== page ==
Maija Katak Lukin, a former mayor of Kotzebue, has been selected as the Native relations program manager for the National Park Service’s Alaska region.
She’s been superintendent of the Western Arctic Parklands since 2016, overseeing operations in 9 million acres that include Noatak National Preserve, Kobuk Valley National Park and the Cape Krusenstern National Monument.
Lukin says a lot of her job involves working with tribes living outside the national park boundaries
“The Park Service in the Alaska Region has really moved towards listening to Indigenous people and the first Alaskans in the management of that land because, if you look at history, we’ve been managing that land very successfully for 13,000 years,” Lukin said.
She is Inupiaq and grew up in Kotzebue and the Sisualik fish camp, where she’s spent her life subsistence hunting, fishing and gathering.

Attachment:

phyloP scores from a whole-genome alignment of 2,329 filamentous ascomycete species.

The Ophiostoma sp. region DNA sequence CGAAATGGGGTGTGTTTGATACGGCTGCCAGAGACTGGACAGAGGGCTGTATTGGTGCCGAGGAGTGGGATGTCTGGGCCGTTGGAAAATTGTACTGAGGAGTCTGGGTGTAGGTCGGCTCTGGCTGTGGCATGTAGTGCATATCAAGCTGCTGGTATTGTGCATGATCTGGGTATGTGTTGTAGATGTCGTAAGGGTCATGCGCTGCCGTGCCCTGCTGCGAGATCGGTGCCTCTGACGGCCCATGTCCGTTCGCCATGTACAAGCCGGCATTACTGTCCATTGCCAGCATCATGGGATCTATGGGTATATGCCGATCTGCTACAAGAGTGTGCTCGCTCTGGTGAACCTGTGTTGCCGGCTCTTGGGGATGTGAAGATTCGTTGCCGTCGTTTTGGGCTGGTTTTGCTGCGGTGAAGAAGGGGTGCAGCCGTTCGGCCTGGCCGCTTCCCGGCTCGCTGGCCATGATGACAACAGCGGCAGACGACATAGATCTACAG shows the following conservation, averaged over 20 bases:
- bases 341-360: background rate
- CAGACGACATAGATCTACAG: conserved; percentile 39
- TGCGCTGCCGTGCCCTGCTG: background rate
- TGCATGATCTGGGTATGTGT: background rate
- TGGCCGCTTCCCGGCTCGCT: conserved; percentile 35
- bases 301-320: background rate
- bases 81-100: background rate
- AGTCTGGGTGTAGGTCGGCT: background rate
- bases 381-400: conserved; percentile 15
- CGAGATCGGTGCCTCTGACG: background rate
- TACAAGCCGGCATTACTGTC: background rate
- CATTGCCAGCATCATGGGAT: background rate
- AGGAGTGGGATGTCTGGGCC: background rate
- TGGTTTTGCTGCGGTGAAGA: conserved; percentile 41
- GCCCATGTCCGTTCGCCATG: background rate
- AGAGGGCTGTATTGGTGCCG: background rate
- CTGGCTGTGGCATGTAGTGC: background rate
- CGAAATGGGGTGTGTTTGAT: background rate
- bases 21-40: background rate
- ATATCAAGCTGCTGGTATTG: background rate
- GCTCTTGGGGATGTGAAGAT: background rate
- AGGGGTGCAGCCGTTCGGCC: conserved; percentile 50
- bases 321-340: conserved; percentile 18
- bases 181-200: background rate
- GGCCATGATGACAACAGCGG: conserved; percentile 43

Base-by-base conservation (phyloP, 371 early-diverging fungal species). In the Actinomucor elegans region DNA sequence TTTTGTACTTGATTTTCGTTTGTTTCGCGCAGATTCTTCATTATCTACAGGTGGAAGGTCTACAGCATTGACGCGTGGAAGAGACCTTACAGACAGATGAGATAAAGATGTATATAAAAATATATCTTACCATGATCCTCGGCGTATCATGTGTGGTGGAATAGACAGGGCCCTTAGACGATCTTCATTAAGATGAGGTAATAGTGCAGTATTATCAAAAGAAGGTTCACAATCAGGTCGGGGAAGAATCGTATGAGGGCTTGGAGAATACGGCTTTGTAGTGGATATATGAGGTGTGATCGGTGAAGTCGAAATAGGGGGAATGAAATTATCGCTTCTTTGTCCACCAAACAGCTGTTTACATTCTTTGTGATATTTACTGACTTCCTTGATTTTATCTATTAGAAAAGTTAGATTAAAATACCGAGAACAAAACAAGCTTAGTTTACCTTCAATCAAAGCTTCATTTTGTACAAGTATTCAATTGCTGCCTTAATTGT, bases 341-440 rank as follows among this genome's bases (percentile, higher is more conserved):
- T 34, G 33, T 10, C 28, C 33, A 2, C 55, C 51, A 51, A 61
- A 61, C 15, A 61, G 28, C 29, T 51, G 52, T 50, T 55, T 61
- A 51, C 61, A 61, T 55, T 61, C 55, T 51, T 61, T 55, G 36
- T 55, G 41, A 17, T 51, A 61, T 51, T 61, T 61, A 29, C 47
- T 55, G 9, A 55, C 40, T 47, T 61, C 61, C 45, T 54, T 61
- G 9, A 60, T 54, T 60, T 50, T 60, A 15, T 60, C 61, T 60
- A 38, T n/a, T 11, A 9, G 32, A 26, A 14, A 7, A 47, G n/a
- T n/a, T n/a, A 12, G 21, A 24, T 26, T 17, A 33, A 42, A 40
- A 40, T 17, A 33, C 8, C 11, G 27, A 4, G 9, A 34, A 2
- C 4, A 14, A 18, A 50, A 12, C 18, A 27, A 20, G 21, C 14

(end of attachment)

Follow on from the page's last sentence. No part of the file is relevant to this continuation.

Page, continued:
She says that her work balances the land stewardship of her ancestors with the more modern federal protections.
“We travel to all of the villages in Northwest Alaska to have these hard conversations about what land management looks like to them, and listen to what they have to say,” Lukin said. “And try to be honest about our policies at the National Park Service, and be honest about what we could and could not change.”
In her new position, Lukin hopes to take her success in working with Northwest Alaska tribal groups to tribes and Native corporations across the state.
“Giving a seat at the table to Indigenous people and the people who live around national parks, monuments and preserves,” Lukin said.
Lutkin has been a local leader in Kotzebue serving on the city council from 2013 to 2016. She was elected by her peers in 2014 and served a year as mayor. She’ll relocate from Kotzebue to Anchorage to begin her new position in March.